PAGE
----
Arrow-right Camera

The Spokesman-Review Newspaper The Spokesman-Review

Spokane, Washington  Est. May 19, 1883
Partly Cloudy Night 33° Partly Cloudy
News >  Spokane

Sentences differ in pharmacy robberies

Use of knife likely to lengthen prison term for similar crime

Two Spokane pharmacy robbers who faced a judge Tuesday likely will get starkly different sentences.

The reason? One was armed, and the other wasn’t.

Lance W. Shaw, 27, was sentenced Tuesday to nine months in Spokane County Jail and a year probation after pleading guilty to an amended charge of second-degree robbery. He claimed to have a gun during the June 22 holdup but never displayed a weapon.

Jeremy M. Mace, 23, is facing a prison term of nearly three years, followed by 18 months of probation, after pleading guilty Tuesday to first-degree robbery. He’ll be sentenced in January. Mace threatened his victims with a knife during his robbery.

The back-to-back court hearings Tuesday in Spokane County Superior Court demonstrated the difference in how courts view armed criminals even when the underlying crimes are similar.

Mace was arrested April 29 after a knife-point methadone robbery at a Rite Aid on North Division Street. A woman saw him running through the parking lot and followed him in her car as she called 911.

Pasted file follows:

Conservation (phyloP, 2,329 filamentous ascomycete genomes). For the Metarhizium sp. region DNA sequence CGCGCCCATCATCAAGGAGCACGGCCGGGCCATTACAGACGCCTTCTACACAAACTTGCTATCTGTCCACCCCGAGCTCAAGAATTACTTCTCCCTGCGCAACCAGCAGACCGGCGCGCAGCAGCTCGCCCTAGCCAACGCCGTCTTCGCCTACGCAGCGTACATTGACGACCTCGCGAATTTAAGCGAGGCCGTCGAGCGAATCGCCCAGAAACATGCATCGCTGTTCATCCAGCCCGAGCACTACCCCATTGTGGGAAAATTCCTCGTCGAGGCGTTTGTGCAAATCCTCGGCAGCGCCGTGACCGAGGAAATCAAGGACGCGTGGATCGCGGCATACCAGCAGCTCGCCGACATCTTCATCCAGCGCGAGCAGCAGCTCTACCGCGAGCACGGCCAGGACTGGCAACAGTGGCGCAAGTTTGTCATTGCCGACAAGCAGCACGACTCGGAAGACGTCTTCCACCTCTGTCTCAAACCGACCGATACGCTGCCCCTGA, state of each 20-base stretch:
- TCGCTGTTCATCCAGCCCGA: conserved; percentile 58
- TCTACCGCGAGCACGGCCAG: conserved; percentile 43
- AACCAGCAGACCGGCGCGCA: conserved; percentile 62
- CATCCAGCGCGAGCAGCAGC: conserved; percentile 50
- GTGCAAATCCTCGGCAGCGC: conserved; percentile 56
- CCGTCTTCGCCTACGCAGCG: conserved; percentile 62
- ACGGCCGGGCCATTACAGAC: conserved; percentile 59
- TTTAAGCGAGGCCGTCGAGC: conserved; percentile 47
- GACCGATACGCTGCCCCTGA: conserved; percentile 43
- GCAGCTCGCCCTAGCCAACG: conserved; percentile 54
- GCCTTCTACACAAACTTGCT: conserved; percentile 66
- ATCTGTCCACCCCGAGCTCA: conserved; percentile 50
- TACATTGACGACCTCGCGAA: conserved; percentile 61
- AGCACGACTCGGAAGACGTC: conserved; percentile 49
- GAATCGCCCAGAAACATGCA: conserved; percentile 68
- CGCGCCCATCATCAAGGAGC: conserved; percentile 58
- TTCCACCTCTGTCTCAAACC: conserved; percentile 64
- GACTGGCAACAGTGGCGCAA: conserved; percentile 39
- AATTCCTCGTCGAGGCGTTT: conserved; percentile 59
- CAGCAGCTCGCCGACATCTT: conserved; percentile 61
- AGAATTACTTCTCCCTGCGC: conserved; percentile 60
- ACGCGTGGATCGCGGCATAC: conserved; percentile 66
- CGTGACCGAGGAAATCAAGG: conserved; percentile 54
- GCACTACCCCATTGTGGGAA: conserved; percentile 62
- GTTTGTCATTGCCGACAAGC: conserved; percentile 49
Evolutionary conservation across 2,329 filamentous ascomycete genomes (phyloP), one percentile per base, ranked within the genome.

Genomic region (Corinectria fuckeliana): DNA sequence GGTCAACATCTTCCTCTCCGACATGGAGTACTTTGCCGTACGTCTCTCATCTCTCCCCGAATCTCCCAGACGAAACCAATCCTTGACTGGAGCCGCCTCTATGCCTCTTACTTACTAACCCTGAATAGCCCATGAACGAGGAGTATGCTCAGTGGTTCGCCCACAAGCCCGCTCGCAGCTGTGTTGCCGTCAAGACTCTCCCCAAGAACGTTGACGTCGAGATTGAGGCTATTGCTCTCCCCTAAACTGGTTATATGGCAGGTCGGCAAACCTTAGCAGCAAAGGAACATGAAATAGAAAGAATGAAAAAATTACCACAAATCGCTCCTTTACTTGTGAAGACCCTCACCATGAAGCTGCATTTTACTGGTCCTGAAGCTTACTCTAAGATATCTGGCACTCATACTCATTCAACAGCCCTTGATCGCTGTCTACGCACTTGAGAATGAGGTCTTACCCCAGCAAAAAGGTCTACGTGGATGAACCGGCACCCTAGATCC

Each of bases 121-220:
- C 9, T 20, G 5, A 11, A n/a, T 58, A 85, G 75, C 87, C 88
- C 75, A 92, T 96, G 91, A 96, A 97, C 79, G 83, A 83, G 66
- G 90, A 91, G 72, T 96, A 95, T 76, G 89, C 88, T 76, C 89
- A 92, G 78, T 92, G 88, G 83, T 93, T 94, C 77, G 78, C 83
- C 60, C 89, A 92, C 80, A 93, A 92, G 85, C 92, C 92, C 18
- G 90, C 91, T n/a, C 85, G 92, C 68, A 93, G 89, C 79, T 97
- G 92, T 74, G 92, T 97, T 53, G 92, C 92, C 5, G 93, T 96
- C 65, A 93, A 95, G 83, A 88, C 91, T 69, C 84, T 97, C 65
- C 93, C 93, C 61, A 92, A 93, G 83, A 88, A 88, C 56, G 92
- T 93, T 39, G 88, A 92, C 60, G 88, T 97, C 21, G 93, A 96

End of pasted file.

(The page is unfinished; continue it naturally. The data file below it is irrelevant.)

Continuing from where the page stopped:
Shaw was arrested June 22 after he called 911 from a pay phone near the Walgreens at Division and Empire and said a man was holding a baby at gunpoint and demanding crack cocaine on East Mission Avenue. Police arrested him as he walked out of the pharmacy with OxyContin.

Though Shaw told clerks he had a gun, he never displayed a weapon, leading to his lesser charge. He’s to report to jail by Dec. 5.

Mace, whose pregnant girlfriend attended the hearing, will be sentenced in January.

Shaw had taken 100 milligrams of Prozac the night before the robbery, his lawyer said, more than his prescribed dose.

The father of a 3-year-old boy, Shaw told Judge Tari Eitzen he used to be a machinist and doesn’t think he’ll have a problem getting a job.

He’s going to addiction counseling and said his OxyContin addiction “started as casual use which quickly escalated.”

The Spokesman-Review Newspaper

Local journalism is essential.

Give directly to The Spokesman-Review's Northwest Passages community forums series -- which helps to offset the costs of several reporter and editor positions at the newspaper -- by using the easy options below. Gifts processed in this system are not tax deductible, but are predominately used to help meet the local financial requirements needed to receive national matching-grant funds.

Subscribe to the Coronavirus newsletter

Get the day’s latest Coronavirus news delivered to your inbox by subscribing to our newsletter.



Annual health and dental insurance enrollment period open now

 (Courtesy Washington Healthplanfinder)
Sponsored

2020 has been a stressful year for myriad reasons.